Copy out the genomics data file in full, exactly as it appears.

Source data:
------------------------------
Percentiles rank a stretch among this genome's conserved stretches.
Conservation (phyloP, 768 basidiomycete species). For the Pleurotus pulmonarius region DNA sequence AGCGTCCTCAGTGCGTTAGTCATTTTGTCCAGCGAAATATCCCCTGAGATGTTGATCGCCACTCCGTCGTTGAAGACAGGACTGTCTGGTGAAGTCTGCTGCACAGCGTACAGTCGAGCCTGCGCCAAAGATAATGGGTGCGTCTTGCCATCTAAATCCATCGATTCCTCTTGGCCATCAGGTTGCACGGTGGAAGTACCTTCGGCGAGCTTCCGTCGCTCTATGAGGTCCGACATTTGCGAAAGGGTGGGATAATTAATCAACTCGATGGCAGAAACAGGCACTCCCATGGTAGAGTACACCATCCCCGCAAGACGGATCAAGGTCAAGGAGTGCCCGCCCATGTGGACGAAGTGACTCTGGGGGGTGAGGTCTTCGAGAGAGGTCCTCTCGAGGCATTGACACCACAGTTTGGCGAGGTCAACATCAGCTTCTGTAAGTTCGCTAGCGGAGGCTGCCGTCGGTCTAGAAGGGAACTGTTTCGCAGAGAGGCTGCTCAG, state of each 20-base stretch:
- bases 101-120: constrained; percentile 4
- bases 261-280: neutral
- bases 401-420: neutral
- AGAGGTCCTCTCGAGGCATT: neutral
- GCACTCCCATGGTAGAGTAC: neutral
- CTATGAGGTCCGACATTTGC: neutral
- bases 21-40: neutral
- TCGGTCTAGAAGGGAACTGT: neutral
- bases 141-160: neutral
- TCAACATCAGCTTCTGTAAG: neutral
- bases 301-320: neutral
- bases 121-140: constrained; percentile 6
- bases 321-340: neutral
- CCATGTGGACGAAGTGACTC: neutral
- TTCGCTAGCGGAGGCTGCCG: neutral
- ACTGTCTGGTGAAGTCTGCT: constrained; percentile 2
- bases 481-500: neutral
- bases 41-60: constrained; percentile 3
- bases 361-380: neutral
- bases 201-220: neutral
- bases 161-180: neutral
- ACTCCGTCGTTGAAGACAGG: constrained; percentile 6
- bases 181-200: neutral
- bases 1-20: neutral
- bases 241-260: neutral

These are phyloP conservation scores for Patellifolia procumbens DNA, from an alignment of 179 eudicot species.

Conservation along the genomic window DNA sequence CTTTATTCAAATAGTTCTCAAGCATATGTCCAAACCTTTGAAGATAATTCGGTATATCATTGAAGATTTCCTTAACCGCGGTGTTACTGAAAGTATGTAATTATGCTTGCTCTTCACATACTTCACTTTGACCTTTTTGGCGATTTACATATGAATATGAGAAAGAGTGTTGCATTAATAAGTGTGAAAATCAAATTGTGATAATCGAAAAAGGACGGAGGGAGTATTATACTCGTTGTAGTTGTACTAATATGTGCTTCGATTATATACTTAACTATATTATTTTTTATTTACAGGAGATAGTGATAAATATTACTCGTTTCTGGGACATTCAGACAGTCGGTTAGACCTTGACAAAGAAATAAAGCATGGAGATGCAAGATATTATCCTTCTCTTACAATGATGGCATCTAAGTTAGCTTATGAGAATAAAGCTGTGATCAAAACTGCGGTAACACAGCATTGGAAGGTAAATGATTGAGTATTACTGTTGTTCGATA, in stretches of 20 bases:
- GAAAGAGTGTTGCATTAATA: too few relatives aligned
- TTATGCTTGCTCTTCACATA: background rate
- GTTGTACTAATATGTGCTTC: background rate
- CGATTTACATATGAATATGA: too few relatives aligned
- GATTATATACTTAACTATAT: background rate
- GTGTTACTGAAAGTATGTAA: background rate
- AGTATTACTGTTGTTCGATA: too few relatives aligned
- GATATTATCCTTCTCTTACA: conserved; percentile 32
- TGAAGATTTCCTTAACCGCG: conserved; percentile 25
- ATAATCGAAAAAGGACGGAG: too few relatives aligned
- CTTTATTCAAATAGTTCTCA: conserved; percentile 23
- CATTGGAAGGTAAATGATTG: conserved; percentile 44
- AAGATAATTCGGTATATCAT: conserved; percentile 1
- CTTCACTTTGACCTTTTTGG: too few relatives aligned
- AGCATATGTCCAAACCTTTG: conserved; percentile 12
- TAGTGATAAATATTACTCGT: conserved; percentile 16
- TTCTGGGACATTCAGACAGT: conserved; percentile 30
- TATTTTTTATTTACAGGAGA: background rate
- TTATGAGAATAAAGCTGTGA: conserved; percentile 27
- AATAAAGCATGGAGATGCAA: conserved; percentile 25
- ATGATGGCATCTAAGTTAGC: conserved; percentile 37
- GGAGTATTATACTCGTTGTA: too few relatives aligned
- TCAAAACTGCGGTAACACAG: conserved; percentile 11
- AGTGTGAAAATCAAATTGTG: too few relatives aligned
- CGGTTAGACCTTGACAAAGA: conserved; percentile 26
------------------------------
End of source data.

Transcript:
Percentiles rank a stretch among this genome's conserved stretches.
Conservation (phyloP, 768 basidiomycete species). For the Pleurotus pulmonarius region DNA sequence AGCGTCCTCAGTGCGTTAGTCATTTTGTCCAGCGAAATATCCCCTGAGATGTTGATCGCCACTCCGTCGTTGAAGACAGGACTGTCTGGTGAAGTCTGCTGCACAGCGTACAGTCGAGCCTGCGCCAAAGATAATGGGTGCGTCTTGCCATCTAAATCCATCGATTCCTCTTGGCCATCAGGTTGCACGGTGGAAGTACCTTCGGCGAGCTTCCGTCGCTCTATGAGGTCCGACATTTGCGAAAGGGTGGGATAATTAATCAACTCGATGGCAGAAACAGGCACTCCCATGGTAGAGTACACCATCCCCGCAAGACGGATCAAGGTCAAGGAGTGCCCGCCCATGTGGACGAAGTGACTCTGGGGGGTGAGGTCTTCGAGAGAGGTCCTCTCGAGGCATTGACACCACAGTTTGGCGAGGTCAACATCAGCTTCTGTAAGTTCGCTAGCGGAGGCTGCCGTCGGTCTAGAAGGGAACTGTTTCGCAGAGAGGCTGCTCAG, state of each 20-base stretch:
- bases 101-120: constrained; percentile 4
- bases 261-280: neutral
- bases 401-420: neutral
- AGAGGTCCTCTCGAGGCATT: neutral
- GCACTCCCATGGTAGAGTAC: neutral
- CTATGAGGTCCGACATTTGC: neutral
- bases 21-40: neutral
- TCGGTCTAGAAGGGAACTGT: neutral
- bases 141-160: neutral
- TCAACATCAGCTTCTGTAAG: neutral
- bases 301-320: neutral
- bases 121-140: constrained; percentile 6
- bases 321-340: neutral
- CCATGTGGACGAAGTGACTC: neutral
- TTCGCTAGCGGAGGCTGCCG: neutral
- ACTGTCTGGTGAAGTCTGCT: constrained; percentile 2
- bases 481-500: neutral
- bases 41-60: constrained; percentile 3
- bases 361-380: neutral
- bases 201-220: neutral
- bases 161-180: neutral
- ACTCCGTCGTTGAAGACAGG: constrained; percentile 6
- bases 181-200: neutral
- bases 1-20: neutral
- bases 241-260: neutral

These are phyloP conservation scores for Patellifolia procumbens DNA, from an alignment of 179 eudicot species.

Conservation along the genomic window DNA sequence CTTTATTCAAATAGTTCTCAAGCATATGTCCAAACCTTTGAAGATAATTCGGTATATCATTGAAGATTTCCTTAACCGCGGTGTTACTGAAAGTATGTAATTATGCTTGCTCTTCACATACTTCACTTTGACCTTTTTGGCGATTTACATATGAATATGAGAAAGAGTGTTGCATTAATAAGTGTGAAAATCAAATTGTGATAATCGAAAAAGGACGGAGGGAGTATTATACTCGTTGTAGTTGTACTAATATGTGCTTCGATTATATACTTAACTATATTATTTTTTATTTACAGGAGATAGTGATAAATATTACTCGTTTCTGGGACATTCAGACAGTCGGTTAGACCTTGACAAAGAAATAAAGCATGGAGATGCAAGATATTATCCTTCTCTTACAATGATGGCATCTAAGTTAGCTTATGAGAATAAAGCTGTGATCAAAACTGCGGTAACACAGCATTGGAAGGTAAATGATTGAGTATTACTGTTGTTCGATA, in stretches of 20 bases:
- GAAAGAGTGTTGCATTAATA: too few relatives aligned
- TTATGCTTGCTCTTCACATA: background rate
- GTTGTACTAATATGTGCTTC: background rate
- CGATTTACATATGAATATGA: too few relatives aligned
- GATTATATACTTAACTATAT: background rate
- GTGTTACTGAAAGTATGTAA: background rate
- AGTATTACTGTTGTTCGATA: too few relatives aligned
- GATATTATCCTTCTCTTACA: conserved; percentile 32
- TGAAGATTTCCTTAACCGCG: conserved; percentile 25
- ATAATCGAAAAAGGACGGAG: too few relatives aligned
- CTTTATTCAAATAGTTCTCA: conserved; percentile 23
- CATTGGAAGGTAAATGATTG: conserved; percentile 44
- AAGATAATTCGGTATATCAT: conserved; percentile 1
- CTTCACTTTGACCTTTTTGG: too few relatives aligned
- AGCATATGTCCAAACCTTTG: conserved; percentile 12
- TAGTGATAAATATTACTCGT: conserved; percentile 16
- TTCTGGGACATTCAGACAGT: conserved; percentile 30
- TATTTTTTATTTACAGGAGA: background rate
- TTATGAGAATAAAGCTGTGA: conserved; percentile 27
- AATAAAGCATGGAGATGCAA: conserved; percentile 25
- ATGATGGCATCTAAGTTAGC: conserved; percentile 37
- GGAGTATTATACTCGTTGTA: too few relatives aligned
- TCAAAACTGCGGTAACACAG: conserved; percentile 11
- AGTGTGAAAATCAAATTGTG: too few relatives aligned
- CGGTTAGACCTTGACAAAGA: conserved; percentile 26